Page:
Renne and his team placed wireless temperature sensors on 388 server racks to gain a better understanding of hot and cold air spaces in the new high-density layout. They used vinyl curtains to enclose hot aisles so that hot and cold air couldn't mix as freely. They installed a cogeneration system that captures heat waste and turns it into electricity to power chillers.
No more sweaters in July
The new cooling design reduced hot and cold air mixing and increased the Delta T to nearly 22 degrees. With more efficient expulsion of hot air and better use of cold air, the overall datacenter no longer had to be kept at a chilly 55 degrees. The new room temperature target: 67 degrees.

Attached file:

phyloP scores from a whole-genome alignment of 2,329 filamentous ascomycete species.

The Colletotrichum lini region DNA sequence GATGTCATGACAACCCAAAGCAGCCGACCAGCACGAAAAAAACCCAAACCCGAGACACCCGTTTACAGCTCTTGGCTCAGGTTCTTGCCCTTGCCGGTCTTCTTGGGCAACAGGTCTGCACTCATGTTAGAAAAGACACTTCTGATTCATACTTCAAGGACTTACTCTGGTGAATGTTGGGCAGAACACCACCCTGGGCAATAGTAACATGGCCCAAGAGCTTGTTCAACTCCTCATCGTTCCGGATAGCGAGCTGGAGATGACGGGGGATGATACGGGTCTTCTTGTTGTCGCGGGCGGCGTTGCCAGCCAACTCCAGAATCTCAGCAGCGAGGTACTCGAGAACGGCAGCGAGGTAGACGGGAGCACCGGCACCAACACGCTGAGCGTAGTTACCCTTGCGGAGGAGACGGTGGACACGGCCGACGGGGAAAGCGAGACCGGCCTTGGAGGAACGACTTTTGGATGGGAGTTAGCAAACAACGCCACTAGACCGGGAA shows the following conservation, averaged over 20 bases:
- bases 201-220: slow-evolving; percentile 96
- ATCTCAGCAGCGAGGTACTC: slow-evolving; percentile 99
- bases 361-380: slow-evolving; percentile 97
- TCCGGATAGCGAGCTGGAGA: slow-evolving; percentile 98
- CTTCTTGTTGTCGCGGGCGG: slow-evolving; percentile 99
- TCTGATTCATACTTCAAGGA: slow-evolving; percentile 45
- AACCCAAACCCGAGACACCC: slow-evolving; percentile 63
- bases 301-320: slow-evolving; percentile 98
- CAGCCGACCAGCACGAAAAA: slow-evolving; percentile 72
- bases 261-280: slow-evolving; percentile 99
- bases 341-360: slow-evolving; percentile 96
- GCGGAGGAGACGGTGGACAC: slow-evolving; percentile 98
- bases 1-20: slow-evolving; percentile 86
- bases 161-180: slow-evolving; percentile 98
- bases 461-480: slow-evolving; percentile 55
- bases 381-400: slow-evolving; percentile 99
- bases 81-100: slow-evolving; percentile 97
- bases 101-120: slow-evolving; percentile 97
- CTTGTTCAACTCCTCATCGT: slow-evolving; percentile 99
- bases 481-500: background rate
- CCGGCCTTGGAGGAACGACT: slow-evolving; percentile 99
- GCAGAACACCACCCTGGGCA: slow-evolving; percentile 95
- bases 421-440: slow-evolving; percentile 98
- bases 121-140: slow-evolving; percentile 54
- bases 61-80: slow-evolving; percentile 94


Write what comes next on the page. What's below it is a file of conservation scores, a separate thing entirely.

Economizers could now use outside air in the 70-degree range. "This literally gets us through spring," Renne says. And during summer months, economizers can continue to blend outside air with cool air generated from air conditioners to achieve 67 degrees (although the datacenter will still need recirculated cool air during the hottest days).
By using economizers more often, NetApp not only keeps its new high-density datacenter cool but stands to save about 930,000 kWh annually, or 15 percent less energy usage from the old datacenter. This translates into $105,000 savings every year.
So how much did this new cooling design cost the company? Not much. Total capital expenditure, says Renne, was $167,000 -- not including the $140,000 rebate from PG&E, the local utility, as an incentive to do this kind of project. "ROI was in three months," Renne says.